If we want to reach men who go to strip clubs and watch porn we may have to change our approach

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Some of you may have observed my recent attempts to explore conversations about porn and strip clubs in slightly more nuanced ways than I have in the past.

I am aware that the word “nuance” is triggering to some — there was a time when I interpreted it (unfairly, in retrospect) to mean accepting that which is unacceptable. Those who fancy themselves radicals and revolutionaries today have rejected understanding, empathy, and open, honest conversation in favour of definitive statements that read as tough and unforgiving (and are easier to tweet). I know this, because it is the approach I took for many years.

To be clear, I do not intend to say that there is never right or wrong and that definitive statements are inherently lacking in integrity or are never necessary. There absolutely are truths in this world, and principles worth standing up for and standing firm on.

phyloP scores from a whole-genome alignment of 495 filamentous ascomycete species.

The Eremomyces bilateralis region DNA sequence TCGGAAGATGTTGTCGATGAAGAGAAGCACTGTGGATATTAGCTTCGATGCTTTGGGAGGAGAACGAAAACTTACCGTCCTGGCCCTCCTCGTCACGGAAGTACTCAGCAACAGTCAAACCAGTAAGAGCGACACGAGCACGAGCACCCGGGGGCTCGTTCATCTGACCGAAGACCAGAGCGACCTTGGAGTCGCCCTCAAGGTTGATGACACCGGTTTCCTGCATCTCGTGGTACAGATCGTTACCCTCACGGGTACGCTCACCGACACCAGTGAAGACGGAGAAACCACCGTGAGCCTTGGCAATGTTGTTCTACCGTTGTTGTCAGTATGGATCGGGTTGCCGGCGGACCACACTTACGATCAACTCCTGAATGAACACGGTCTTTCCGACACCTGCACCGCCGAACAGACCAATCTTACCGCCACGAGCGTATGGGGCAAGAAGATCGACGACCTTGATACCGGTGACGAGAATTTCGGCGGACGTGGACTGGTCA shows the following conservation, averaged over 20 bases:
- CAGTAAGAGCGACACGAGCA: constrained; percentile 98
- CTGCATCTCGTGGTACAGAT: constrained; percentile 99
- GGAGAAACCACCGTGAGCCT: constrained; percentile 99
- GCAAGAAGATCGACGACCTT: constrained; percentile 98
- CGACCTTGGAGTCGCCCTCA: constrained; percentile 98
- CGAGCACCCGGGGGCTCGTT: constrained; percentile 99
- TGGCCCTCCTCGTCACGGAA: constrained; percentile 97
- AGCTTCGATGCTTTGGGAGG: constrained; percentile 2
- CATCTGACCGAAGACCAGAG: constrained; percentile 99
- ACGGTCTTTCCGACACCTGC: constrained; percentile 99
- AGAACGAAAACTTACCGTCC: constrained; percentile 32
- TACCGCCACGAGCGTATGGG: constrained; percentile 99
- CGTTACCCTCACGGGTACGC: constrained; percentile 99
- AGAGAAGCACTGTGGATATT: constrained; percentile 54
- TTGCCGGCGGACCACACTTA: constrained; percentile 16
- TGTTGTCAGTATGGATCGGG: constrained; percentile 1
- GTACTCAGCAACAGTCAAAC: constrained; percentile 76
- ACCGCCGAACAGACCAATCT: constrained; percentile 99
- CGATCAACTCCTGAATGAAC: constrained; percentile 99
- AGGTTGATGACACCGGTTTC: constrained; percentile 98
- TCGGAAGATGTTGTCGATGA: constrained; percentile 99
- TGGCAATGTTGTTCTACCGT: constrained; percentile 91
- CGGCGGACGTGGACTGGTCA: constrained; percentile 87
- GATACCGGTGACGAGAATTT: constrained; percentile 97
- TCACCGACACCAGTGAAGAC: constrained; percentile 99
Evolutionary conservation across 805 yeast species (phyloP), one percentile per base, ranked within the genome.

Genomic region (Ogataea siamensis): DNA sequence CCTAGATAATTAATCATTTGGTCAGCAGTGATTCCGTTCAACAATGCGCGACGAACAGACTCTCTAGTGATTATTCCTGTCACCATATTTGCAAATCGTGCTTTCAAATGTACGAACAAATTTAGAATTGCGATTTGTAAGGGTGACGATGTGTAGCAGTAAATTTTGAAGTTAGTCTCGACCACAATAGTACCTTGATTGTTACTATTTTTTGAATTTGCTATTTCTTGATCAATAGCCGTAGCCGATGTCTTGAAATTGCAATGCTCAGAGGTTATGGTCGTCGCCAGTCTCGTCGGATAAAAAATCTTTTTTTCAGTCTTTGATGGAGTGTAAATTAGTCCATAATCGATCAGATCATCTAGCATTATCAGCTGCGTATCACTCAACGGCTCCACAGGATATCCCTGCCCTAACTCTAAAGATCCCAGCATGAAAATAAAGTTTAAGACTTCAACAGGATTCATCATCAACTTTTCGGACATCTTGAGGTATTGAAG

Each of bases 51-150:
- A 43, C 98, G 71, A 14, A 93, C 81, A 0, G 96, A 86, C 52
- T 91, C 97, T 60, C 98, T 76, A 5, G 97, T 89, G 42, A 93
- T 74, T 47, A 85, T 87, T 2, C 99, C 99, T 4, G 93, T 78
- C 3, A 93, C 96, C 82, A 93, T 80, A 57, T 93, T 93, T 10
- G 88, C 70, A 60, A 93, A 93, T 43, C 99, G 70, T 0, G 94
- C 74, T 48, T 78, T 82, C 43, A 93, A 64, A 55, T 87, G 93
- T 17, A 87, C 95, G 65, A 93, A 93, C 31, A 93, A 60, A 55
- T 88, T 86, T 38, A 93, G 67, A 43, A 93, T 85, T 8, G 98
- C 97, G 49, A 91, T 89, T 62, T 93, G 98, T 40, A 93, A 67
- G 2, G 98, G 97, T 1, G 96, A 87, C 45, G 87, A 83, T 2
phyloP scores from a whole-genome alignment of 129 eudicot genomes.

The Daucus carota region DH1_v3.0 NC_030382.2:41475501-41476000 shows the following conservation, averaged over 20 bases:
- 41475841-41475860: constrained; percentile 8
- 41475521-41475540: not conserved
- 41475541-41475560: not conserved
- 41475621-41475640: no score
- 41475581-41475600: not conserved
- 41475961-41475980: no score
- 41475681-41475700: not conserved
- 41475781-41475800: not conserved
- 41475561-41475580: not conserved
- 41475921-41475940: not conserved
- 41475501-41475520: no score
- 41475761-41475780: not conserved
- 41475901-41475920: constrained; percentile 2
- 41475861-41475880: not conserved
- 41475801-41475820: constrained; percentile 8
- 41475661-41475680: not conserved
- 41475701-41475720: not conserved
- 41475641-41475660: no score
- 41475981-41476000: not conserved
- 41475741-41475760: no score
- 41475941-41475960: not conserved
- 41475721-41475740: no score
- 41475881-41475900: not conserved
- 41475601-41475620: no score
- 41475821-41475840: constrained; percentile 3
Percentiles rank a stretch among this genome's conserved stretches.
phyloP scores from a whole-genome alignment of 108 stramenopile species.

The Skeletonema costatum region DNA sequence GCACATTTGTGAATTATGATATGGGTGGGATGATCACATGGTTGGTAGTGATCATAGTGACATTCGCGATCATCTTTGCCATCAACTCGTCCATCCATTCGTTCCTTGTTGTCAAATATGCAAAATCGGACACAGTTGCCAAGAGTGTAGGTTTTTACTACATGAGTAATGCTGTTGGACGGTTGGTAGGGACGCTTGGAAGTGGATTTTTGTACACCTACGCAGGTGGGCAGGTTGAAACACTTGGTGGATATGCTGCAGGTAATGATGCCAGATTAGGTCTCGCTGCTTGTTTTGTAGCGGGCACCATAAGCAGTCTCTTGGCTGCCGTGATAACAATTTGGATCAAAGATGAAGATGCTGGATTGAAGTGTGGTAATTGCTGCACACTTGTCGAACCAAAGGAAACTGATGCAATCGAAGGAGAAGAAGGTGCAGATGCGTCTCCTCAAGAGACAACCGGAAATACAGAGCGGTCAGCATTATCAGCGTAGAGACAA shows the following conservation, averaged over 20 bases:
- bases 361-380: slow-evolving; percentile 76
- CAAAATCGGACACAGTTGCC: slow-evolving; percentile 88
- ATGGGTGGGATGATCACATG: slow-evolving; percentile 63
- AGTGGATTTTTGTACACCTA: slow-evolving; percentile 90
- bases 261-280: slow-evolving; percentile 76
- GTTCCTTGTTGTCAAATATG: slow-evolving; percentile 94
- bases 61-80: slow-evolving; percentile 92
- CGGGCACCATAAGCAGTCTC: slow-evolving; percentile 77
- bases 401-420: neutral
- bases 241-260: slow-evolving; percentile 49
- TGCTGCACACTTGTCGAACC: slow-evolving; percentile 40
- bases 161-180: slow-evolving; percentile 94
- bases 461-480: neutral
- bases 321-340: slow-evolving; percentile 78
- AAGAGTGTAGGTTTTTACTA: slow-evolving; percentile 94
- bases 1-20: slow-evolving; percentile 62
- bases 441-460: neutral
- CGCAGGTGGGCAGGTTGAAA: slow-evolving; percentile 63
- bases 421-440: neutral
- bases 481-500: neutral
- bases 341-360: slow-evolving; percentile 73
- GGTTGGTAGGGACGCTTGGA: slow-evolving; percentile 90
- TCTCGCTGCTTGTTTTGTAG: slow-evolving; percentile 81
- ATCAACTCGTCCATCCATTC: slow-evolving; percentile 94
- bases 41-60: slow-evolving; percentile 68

When I say I’ve attempted to take a more “nuanced” approach to conversations about things like porn and strip clubs, I mean just that: that I wish to have open, truthful conversations about the realities of porn use and consumption, as well as to things like why men go to strip clubs and what they seek in doing so. I want to understand so that I can approach these issues effectively and fairly. I don’t want to shut down conversation or paint in broad strokes, because this does not allow for the truth to come to light. It ensures, in fact, that we cannot ever learn the truth. And I want the truth — or the closest I can come to that truth — whether I like that truth or not. Even if it makes me uncomfortable, even if that truth is less than ideal.